Sponges Will Save the Earth

We are making an effort to lessen our trash output. Why? For starters, when you’re driving through your neighborhood and down your street, and you notice that you are the only ones who have both trash barrels out and packed to the brim? That’s a clue. We go through paper towels and napkins around here like most people go through, ahem, other things.


I do indeed believe that part of our job while we are here on this Big Beautiful Earth is to take care of it. It’s just that, with kids? Well, it takes some major effort and thought and planning. I admire those of you who are “green” to the extent that I know some of you are. And I’m hoping a little of your Greenery will rub off on me this coming year.


The one strategy I do have to cut down on the waste? I cut my sponges in half. The Nana taught me this. Those hand-sized green (or pink or purple, if you’re fan-cee like that) sponges are more often than not, too big for the task at hand. If you cut those suckers in half, you get a perfectly sized little sponge that still does all of the “spongey” type things you need it to, and gets into harder to reach places. Because it’s small like that.


Clearly, it's not Rocket Science!

Clearly, it’s not Rocket Science!


But, that’s all I got, folks. I’ve tried making my own yogurt (epic fail). I even gave making my own laundry detergent a try. (Beyond Epic Fail and Sweetboy’s skin revolted in the most awful way!) I’m more interested in learning the little tips and tricks that y’all have actually used. With, you know, success.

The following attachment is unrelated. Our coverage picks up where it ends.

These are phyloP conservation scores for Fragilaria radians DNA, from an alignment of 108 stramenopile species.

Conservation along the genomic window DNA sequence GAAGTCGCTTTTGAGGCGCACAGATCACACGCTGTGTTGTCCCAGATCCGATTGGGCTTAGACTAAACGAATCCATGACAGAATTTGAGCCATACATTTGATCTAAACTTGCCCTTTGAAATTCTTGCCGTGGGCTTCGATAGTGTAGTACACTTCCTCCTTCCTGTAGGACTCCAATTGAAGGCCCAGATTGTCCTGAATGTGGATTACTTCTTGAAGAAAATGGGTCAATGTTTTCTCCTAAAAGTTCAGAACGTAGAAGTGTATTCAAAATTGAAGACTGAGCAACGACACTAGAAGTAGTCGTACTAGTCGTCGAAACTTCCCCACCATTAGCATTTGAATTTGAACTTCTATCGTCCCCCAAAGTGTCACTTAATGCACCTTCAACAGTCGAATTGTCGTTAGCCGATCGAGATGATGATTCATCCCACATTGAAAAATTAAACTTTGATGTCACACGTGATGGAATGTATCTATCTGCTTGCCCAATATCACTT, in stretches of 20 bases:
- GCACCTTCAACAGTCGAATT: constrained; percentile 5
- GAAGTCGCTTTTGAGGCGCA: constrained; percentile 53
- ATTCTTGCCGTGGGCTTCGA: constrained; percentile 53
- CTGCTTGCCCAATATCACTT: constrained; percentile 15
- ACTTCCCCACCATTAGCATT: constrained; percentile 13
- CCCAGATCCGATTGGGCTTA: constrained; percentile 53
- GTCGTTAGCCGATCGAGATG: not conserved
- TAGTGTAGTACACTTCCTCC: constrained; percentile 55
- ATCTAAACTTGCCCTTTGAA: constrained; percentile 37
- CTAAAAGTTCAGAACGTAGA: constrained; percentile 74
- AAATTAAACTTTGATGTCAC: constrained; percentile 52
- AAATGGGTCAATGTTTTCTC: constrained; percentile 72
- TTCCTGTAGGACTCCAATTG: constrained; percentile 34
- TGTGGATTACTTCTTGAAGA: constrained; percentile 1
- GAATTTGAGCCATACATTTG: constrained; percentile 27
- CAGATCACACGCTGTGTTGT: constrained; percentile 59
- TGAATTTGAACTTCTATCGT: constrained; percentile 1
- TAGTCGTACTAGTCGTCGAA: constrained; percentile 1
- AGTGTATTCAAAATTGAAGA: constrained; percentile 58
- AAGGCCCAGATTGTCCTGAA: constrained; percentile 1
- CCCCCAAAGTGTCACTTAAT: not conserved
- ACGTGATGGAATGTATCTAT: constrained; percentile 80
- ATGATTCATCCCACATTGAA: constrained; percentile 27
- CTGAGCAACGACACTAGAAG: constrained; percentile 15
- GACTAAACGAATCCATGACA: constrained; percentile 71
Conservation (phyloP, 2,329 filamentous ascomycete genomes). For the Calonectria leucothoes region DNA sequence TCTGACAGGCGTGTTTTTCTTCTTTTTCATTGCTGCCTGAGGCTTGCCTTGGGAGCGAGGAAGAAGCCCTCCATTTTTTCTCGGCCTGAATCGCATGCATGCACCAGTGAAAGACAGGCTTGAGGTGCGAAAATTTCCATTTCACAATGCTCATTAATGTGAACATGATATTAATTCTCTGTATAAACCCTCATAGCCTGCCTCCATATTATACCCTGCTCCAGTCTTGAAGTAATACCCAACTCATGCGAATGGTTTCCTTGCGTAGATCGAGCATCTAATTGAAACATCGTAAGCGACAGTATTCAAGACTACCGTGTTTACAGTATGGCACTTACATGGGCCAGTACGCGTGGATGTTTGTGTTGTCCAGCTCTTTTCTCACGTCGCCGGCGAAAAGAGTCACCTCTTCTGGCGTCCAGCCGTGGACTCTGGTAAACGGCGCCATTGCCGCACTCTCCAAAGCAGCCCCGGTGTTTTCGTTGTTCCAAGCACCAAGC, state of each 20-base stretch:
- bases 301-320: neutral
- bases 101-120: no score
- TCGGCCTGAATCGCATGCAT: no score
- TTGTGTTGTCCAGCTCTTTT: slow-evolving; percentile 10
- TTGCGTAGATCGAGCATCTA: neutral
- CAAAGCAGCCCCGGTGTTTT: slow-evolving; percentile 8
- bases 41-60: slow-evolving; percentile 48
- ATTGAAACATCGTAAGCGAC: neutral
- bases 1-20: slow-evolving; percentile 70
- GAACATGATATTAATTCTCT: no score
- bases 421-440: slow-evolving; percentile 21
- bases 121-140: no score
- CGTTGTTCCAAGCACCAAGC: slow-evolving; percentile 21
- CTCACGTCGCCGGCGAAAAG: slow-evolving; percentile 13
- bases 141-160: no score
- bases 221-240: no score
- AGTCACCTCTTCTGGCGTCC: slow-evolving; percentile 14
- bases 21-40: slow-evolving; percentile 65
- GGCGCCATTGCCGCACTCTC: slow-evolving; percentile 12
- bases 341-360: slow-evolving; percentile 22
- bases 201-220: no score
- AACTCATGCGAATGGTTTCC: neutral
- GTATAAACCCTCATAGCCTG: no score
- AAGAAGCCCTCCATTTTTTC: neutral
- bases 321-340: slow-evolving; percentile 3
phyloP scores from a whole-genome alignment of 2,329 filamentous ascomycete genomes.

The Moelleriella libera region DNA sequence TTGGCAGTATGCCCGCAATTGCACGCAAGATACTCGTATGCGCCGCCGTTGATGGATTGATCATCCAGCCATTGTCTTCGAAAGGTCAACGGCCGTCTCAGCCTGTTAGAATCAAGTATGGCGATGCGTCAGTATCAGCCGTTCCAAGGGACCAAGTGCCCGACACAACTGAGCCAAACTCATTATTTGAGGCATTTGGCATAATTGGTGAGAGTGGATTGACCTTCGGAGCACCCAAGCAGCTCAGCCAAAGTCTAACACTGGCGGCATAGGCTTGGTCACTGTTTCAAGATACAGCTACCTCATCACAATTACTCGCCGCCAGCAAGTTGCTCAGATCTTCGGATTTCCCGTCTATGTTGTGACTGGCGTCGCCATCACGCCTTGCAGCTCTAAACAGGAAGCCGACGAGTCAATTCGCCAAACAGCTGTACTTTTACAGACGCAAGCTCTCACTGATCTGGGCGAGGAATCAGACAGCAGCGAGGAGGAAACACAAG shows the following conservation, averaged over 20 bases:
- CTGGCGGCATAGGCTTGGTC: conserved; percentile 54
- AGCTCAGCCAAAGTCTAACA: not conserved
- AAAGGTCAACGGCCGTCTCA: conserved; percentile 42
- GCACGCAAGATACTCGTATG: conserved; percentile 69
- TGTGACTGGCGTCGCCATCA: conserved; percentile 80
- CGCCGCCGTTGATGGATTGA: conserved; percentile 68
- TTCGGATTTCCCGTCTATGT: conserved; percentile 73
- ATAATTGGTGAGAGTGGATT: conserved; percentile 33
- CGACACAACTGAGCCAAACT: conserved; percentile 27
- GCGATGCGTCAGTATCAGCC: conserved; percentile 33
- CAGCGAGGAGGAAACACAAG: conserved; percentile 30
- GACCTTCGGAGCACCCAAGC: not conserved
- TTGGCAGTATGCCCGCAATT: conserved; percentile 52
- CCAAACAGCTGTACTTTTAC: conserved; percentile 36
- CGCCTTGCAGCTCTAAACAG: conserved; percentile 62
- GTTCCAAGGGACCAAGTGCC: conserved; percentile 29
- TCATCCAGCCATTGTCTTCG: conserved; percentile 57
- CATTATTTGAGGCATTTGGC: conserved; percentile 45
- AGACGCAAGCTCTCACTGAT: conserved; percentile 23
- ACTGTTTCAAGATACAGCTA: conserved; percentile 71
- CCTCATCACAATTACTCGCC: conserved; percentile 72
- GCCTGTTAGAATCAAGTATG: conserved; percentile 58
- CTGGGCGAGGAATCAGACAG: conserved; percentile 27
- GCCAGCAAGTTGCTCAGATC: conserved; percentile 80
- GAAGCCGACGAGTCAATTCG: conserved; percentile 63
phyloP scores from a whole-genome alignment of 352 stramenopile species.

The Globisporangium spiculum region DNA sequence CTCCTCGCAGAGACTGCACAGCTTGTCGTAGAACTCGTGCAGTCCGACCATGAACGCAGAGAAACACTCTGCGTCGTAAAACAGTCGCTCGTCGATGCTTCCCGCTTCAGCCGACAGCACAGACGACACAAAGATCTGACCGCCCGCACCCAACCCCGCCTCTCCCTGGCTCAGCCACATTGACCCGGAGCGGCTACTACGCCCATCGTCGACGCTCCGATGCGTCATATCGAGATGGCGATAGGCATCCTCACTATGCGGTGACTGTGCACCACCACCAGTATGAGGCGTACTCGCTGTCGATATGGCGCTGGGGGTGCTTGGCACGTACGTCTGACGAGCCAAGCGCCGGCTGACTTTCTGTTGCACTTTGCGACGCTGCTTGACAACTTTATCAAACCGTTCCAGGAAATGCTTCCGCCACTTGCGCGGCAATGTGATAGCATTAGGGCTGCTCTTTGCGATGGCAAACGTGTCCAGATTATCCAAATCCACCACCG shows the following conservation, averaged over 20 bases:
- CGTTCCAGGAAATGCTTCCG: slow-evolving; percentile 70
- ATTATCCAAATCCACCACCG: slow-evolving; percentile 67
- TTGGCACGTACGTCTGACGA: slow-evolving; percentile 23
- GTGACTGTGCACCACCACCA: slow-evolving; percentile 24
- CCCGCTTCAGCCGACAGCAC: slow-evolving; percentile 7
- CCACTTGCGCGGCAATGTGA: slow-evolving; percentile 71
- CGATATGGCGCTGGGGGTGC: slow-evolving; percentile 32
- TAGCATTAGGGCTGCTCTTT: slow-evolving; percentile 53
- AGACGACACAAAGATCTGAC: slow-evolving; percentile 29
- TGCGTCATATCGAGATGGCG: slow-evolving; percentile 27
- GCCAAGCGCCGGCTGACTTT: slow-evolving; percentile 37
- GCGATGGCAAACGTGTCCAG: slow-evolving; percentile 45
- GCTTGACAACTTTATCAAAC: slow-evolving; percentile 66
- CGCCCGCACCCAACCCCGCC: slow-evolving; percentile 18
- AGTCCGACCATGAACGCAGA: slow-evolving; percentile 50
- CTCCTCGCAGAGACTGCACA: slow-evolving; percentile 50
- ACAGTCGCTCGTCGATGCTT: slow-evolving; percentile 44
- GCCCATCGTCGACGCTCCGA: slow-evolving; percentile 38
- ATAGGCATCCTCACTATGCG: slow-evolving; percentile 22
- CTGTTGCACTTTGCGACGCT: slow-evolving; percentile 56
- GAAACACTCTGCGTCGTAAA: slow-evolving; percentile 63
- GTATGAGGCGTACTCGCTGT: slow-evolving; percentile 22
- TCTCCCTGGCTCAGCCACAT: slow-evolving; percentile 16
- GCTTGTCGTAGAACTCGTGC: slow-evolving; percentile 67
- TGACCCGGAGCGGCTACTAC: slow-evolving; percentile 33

I’m doing my part to save the Earth one mini-sponge at a time. Because, who knows? Maybe sponges will save the Earth? I jest. We all know that the return of Hostess will save the Earth, right?


In the meantime, can you help a girl out? What are your favorite Green Strategies for around the house?

9 thoughts on “Sponges Will Save the Earth

  1. I conserve in many ways… mostly water and electricity. I was a child in the 70’s when everyone learned conservation – as a benefit not only to yourself, but your neighbor.
    For instance, electricity rates are based on usage – not just by you, but by the neighborhood. Running your dishwasher after 7pm, after peak usage hours creates less demand and less demand results in less cost per kilowatt hour for everyone.
    Sorry to say, this isn’t that era and it’s hard to convince others… email me for more ideas

  2. I cut my brillo pads into fourths, I use them so infrequently. I put small boxes into big boxes into bigger boxes in my recycling so it looks like I only have one or two boxes.

  3. Pingback: Of Hairspray and Friendship « missindeedy

  4. My paltry contributions: use all plastic bags from groceries as waste basket liners for house (except for kitchen – need more durability ); always throw chicken carcass in pot with carrot, onion and make my own chicken broth; and use Philips energy saver light bulbs in all my sockets.

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